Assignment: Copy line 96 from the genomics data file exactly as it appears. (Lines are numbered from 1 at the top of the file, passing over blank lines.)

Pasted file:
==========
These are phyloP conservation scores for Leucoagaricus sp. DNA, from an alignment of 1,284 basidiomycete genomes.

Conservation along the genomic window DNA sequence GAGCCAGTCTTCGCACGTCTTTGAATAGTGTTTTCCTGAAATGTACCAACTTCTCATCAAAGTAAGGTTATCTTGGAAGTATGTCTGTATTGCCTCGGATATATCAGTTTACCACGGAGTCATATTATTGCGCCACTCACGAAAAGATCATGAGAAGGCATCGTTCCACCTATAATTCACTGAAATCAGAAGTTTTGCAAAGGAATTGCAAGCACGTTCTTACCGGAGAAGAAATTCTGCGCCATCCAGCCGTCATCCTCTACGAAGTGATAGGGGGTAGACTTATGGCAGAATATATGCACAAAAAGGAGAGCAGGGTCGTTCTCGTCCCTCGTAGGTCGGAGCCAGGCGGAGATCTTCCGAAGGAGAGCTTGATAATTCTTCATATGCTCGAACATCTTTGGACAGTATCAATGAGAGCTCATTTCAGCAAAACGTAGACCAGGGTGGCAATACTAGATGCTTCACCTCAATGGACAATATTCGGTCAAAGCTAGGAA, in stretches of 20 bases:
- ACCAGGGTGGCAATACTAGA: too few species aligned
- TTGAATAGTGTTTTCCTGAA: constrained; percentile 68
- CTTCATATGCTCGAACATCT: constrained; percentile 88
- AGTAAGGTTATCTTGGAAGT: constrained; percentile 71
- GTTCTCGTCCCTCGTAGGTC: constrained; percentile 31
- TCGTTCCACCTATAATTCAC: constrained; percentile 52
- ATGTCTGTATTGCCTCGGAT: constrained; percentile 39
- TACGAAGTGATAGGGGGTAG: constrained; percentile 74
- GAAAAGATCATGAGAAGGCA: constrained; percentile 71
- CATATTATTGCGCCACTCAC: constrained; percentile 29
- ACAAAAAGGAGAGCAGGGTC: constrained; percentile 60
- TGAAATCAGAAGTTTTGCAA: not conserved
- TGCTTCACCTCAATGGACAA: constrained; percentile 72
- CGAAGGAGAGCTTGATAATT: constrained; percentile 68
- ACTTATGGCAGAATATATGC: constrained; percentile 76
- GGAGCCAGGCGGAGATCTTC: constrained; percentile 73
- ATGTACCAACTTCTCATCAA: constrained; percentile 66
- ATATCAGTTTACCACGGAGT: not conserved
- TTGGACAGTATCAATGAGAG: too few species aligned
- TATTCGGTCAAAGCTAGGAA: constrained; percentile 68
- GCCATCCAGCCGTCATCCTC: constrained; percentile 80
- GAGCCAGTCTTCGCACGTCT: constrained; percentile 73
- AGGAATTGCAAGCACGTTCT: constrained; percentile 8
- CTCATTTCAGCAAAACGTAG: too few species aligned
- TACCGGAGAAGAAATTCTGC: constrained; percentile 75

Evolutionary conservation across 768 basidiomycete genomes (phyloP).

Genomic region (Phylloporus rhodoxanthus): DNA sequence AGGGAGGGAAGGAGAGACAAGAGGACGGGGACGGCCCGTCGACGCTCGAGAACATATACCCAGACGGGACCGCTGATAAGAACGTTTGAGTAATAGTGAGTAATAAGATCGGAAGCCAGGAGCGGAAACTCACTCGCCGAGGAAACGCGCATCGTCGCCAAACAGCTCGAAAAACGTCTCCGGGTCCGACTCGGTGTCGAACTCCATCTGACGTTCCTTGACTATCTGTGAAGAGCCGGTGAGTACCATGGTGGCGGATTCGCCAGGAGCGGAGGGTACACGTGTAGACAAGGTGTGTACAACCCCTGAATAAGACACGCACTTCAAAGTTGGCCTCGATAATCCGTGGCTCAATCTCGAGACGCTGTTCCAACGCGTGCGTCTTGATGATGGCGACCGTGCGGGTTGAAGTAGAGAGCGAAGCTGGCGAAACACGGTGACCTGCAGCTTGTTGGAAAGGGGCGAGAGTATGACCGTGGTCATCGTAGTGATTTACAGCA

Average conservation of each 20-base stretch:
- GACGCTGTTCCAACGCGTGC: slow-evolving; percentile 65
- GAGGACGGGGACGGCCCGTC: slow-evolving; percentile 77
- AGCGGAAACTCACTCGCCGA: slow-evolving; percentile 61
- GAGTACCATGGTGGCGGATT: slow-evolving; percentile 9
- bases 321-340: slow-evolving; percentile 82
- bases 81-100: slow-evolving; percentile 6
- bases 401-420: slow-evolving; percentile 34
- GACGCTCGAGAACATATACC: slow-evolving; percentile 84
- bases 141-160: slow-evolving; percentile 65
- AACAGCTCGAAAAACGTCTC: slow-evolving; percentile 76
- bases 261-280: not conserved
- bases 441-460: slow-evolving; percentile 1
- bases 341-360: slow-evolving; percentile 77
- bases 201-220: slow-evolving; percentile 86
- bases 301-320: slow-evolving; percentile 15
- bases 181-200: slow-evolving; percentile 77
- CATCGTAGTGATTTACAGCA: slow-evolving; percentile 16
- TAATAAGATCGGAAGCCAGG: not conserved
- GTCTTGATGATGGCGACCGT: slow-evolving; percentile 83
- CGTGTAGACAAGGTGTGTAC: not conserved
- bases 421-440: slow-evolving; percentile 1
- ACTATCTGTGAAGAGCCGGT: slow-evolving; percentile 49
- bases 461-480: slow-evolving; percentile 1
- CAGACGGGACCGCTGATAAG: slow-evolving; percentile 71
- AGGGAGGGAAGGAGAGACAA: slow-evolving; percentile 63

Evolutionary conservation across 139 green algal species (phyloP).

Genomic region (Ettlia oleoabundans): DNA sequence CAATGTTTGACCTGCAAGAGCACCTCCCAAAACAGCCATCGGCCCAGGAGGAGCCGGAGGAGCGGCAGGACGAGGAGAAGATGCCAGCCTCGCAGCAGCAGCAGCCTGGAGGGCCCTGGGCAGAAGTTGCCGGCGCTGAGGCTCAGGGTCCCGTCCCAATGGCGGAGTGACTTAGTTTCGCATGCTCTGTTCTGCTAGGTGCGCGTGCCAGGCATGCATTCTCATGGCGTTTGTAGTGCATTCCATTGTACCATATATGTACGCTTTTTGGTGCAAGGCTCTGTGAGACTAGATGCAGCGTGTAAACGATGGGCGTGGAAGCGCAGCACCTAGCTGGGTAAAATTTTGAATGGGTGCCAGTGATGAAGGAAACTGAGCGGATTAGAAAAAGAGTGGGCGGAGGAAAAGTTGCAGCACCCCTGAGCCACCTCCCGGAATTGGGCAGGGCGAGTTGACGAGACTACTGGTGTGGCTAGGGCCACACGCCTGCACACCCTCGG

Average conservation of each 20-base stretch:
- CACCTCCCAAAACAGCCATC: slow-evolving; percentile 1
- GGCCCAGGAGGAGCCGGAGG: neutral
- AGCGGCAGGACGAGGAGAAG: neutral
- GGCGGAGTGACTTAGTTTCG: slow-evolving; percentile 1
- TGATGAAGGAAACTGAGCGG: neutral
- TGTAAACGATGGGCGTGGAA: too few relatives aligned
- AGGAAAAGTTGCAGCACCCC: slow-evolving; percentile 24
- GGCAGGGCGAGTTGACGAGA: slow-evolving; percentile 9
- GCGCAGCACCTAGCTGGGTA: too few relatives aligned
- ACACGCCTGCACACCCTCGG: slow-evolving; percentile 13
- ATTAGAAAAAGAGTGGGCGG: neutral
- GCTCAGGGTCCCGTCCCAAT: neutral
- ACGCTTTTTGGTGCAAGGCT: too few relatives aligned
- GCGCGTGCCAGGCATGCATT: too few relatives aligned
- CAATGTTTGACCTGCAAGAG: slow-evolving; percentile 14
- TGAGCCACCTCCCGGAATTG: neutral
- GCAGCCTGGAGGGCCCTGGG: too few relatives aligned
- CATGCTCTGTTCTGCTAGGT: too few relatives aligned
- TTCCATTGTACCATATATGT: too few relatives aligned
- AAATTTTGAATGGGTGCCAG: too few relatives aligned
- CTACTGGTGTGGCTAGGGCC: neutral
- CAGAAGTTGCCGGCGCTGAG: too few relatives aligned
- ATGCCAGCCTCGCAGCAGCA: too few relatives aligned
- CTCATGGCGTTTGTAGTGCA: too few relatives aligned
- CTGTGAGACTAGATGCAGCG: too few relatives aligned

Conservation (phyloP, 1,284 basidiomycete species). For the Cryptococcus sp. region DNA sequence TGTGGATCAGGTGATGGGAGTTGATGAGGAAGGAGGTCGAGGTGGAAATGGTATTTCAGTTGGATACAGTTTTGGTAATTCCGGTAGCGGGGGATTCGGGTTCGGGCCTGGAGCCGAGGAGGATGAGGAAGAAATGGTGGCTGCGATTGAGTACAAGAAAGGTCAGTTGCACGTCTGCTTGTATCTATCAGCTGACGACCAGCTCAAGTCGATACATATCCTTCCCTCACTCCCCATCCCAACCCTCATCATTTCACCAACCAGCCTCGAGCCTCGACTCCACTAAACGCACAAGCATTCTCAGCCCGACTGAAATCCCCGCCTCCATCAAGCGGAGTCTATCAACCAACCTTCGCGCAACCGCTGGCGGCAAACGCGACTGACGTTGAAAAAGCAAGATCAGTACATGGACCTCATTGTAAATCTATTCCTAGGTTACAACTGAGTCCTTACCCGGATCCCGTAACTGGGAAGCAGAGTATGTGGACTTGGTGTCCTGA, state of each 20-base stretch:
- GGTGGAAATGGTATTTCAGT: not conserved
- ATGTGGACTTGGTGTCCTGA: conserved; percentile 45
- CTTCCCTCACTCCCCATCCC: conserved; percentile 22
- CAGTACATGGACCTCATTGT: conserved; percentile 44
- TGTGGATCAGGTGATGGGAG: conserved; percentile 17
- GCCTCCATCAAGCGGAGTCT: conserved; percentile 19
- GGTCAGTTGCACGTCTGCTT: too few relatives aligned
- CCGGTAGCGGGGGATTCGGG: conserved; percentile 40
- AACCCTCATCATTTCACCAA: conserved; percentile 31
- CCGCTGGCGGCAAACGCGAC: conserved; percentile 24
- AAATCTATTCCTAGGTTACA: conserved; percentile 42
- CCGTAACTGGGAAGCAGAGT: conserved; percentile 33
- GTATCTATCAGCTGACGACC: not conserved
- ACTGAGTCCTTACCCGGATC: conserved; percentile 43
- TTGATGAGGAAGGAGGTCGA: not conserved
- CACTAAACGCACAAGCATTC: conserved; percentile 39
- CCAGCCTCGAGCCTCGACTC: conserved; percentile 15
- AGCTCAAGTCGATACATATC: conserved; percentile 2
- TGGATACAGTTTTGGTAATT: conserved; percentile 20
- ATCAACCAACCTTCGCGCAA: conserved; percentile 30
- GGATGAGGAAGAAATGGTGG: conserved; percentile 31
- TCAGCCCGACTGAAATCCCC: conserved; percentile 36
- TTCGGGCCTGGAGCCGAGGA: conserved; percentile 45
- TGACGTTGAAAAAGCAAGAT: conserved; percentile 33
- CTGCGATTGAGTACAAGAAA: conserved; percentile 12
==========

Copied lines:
- CCGTAACTGGGAAGCAGAGT: conserved; percentile 33